Tuesday, February 16, 2010

Rumblings at the Break of Day


Even the most base of my emotions can be uplifted by words of love. There is a calm philosophy to love. We are evolving intelligences, if we allow ourselves the luxury of learning. For, we can stand between ourselves and understanding. Or, we can open our hearts and embrace love. Even in a world of hate, fear, oppression. Love can come pouring out of the smallest quirk of the lips.


I see you are the breathing stone whose arms
Hold beauty carved for ever motionless.
August Graf Von Platten Hallemunde, translated


I can allow others to debase my love, to show it to the world as nothing. Or, I can stand out on my feet and declare, enough is enough.

I may not shout. I may not scream. I may not yell, in frustration at a world that seems determined to mistrust my deepest intentions. But my actions will shout what I am louder than those who demonise me before millions. And, victory is mine. Because it is my destiny.



Have you ever heard of a guy called Paul Cameron?

Don't worry. Even I had never ever done so. Till I came into contact with the teaching of Steven Langa. Langa is the guy who invited the three Americans to teach Ugandans about the gay agenda. That great, big, black, bad thing that is struggling to swallow the Ugandan 'traditional family'

Langa quotes him, because Richard Cohen quotes him in his book 'Coming Out Straight', the one that is being used as the scriptures for the anti-gay campaign in Uganda.

Now, Richard Cohen was shown to be a dolt by Rachel Maddow. [Lets not go into that.]

And, Paul Cameron is worse. He is like Scott Lively. Only this one manufactures the evidence of how bad homosexuals are. And, for his troubles, he has been kicked out of more professional societies that I have never ever dreamed of trying to belong to. Shows you that too much reading does not benefit the soul. [ahem, ahem]

Anyway, the bits that Langa quotes are the ones that Paul Cameron actually, unashamedly manufactured. Because he believes that gay people are so bad, they should be helped into hell. On earth before they die, of course.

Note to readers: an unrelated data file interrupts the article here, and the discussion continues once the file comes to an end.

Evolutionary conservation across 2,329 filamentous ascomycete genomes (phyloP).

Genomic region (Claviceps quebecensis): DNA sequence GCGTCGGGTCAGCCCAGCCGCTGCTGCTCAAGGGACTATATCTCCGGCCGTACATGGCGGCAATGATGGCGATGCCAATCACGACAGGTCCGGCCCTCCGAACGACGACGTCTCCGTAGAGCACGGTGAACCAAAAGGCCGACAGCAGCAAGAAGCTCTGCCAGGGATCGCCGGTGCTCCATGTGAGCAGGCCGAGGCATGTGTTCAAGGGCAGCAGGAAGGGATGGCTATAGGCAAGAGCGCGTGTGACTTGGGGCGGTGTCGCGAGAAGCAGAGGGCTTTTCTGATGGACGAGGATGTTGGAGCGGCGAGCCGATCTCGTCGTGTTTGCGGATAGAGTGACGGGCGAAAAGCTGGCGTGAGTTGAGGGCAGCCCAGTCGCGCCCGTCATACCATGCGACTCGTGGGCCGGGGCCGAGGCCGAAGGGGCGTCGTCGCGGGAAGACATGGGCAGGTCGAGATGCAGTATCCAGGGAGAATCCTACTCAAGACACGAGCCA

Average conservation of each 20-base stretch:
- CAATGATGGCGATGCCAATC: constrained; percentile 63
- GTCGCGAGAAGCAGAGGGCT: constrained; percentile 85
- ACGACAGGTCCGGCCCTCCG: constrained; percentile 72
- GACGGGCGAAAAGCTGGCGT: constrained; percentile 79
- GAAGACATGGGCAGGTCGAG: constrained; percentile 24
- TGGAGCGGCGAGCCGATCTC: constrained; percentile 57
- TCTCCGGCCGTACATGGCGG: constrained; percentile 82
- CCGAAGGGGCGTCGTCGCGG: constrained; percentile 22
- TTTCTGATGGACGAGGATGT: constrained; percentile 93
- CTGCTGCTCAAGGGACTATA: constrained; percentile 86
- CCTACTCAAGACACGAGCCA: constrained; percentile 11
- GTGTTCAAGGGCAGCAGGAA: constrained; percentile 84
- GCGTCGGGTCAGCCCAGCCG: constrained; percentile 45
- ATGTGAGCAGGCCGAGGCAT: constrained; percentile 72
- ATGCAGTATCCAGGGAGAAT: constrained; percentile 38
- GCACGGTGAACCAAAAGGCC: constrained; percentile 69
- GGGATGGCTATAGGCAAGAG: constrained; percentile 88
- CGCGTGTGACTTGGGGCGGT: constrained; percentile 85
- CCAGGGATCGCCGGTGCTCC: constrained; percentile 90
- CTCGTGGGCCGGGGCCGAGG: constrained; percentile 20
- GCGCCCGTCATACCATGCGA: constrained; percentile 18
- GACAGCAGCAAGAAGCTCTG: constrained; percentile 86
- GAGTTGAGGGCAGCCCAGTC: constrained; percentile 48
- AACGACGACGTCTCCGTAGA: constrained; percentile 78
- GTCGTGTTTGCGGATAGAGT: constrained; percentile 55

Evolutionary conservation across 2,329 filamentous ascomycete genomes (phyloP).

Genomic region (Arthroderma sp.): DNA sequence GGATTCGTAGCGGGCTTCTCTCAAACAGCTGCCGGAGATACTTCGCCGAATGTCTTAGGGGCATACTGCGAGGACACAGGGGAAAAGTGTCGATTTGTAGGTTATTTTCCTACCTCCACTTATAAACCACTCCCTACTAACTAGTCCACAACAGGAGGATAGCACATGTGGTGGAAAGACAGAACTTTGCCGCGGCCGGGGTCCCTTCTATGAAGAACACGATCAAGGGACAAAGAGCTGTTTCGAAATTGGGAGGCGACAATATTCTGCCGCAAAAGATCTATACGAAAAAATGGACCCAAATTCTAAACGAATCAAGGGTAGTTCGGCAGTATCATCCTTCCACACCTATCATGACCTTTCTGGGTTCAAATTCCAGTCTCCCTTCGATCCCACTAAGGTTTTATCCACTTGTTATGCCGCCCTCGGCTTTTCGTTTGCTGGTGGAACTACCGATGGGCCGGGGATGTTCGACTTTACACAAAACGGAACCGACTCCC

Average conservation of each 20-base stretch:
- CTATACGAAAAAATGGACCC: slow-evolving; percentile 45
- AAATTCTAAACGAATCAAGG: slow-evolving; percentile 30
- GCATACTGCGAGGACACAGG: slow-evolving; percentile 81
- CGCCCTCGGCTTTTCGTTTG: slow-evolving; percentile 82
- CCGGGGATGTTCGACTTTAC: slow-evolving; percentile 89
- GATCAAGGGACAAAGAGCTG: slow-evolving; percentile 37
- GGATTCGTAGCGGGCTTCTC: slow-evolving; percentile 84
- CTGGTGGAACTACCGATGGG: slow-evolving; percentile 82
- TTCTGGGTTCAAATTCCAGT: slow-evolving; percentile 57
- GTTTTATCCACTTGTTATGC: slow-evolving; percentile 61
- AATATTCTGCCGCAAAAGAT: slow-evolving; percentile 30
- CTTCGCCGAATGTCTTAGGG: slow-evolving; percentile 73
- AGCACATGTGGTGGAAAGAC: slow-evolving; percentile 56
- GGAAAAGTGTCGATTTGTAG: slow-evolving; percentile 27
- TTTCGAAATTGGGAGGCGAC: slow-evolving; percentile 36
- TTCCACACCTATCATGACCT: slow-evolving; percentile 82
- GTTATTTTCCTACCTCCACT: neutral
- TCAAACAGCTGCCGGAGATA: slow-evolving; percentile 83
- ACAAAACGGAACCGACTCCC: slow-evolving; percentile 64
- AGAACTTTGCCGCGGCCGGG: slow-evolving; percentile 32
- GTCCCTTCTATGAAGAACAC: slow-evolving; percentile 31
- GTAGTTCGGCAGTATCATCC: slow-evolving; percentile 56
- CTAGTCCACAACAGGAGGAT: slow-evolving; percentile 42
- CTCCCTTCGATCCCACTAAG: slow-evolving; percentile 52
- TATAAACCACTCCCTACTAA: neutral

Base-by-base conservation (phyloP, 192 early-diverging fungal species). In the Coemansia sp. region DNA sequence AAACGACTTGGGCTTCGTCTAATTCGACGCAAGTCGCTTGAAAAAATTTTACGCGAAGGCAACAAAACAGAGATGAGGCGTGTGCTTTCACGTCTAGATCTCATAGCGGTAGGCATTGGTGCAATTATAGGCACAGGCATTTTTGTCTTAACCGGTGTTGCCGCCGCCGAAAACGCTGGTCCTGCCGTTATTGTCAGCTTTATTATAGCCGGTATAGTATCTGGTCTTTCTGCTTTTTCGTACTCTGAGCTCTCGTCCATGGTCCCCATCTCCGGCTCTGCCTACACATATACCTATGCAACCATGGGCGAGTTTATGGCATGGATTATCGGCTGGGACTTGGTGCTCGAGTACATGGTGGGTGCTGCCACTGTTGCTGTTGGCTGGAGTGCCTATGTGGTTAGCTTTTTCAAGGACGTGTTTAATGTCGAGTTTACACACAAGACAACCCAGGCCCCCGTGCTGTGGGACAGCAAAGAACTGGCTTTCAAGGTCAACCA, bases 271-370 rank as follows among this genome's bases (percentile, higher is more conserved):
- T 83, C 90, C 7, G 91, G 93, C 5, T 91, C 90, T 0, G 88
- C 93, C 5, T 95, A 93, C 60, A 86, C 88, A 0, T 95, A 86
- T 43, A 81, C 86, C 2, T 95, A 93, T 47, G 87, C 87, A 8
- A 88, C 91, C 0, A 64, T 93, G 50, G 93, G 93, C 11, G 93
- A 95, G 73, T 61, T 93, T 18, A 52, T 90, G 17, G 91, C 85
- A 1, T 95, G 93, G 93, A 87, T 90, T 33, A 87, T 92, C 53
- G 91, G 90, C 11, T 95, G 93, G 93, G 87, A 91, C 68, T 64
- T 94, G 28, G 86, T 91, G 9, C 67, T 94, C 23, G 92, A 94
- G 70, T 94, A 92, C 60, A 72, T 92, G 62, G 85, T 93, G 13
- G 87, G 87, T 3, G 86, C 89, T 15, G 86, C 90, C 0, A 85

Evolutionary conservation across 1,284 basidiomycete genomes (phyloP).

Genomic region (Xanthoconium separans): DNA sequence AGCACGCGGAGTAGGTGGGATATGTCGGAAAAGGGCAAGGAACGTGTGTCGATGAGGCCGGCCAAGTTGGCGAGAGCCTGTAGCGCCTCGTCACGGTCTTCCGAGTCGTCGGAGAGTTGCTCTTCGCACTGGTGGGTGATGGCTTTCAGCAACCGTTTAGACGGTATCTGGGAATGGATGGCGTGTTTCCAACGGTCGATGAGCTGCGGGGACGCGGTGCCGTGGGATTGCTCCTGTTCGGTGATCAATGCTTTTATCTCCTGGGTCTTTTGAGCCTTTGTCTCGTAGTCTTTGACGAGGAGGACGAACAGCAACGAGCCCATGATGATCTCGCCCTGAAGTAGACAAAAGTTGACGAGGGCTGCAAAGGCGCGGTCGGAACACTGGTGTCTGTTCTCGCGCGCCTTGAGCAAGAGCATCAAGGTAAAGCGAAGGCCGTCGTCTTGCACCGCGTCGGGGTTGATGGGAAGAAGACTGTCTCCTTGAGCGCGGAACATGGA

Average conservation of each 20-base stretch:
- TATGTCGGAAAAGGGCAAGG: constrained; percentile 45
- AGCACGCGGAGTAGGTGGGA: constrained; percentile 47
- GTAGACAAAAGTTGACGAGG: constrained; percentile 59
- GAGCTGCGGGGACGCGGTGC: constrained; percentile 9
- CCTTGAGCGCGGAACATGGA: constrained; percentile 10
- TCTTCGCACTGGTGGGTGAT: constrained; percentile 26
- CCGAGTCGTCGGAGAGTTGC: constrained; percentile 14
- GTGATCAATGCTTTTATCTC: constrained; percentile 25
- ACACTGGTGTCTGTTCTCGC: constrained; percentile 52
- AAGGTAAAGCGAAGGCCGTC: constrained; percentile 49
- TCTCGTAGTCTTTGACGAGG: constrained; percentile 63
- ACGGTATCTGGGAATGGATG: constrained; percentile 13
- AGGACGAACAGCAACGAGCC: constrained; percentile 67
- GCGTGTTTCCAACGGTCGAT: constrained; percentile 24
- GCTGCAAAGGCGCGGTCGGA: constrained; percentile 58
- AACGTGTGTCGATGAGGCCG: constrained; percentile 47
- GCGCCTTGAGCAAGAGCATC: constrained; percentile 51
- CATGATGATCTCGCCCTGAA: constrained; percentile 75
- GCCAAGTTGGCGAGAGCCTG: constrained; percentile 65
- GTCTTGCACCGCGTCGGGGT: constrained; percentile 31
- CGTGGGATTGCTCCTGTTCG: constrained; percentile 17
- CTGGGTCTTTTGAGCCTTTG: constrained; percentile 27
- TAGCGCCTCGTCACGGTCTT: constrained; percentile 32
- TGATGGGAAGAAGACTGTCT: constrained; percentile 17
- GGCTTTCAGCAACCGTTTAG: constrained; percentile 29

He is a man of statistics. Is Paul Cameron. I hear, according to him, gay soldier rape some (6, 7??) times more than their  straight counterparts. Apparently, he is propping up the proposition that DADT should NOT be repealed.


Why is my sexuality so political? So politicised?

Actually, I would be lying to say that I know. There are certain things that are seized upon by politicians, made important because they cause the masses to froth with emotion and anger.


I happen to be a member of a minority group which excites such passion. So, even though I am as political as my credentials to football (soccer) fanhood are, I have to wade through the politics.


I am very aware that even my supporters are not altruistic. [sigh], It would be hilarious for me to think of Kuchus like so. We are the essence of humanity. Some of the greatest things come from the least of us. Like love poetry, or some deep down poetic up wellings that clothe our emotions and frustrations in love and life. Or, in just plain life.


We are just human. Not even our sexuality saves us from that essential curse, or blessing. We are just human.



The story of being gay in a world that hates. And, that teaches you to hate yourself. And no, this was not Uganda. It is not Kenya. It is in the US of A. Here is the story, a tear jerker. Of a guy who was straight, and friend to one who was gay.


Day has broken.

I used to rave about the birds that sing in the trees at the break of day. Today, I have been out of bed early enough to listen to them.

But, it was cold. And, the house was warm, and too inviting. I have heard them, but from the inside of the house. Now, the cocks are crowing. Kind of winding up that which has already been. The morning chorus is replaced by a chirp now and then. The day has begun, for Kampala's residents.


I have scanned the news online… Ugandan papers for some news about Ssempa and his demonstrartion. Didn't see any. But, I stumbled upon this story of courage. Some guys living with HIV.


It always is a challenge, isn't it? I do believe that rising to challenges defines what we are. It makes life that much more juicy, and bouncy, and more lively. It is not the strong man who lifts a car with ease and proudly displays it. That is fine, and good, and bright.

But, think of one who is lame, who drags themselves through the streets to go to work. That is a kind of desperate, daily courage, having to overcome the day to day challenges any common Ugandan would face. And adding on a mountain that one was born with, grows lighter with time, though heavier.


Yes, I am thinking of someone who is that courageous.


Be well. Have a beautiful day.




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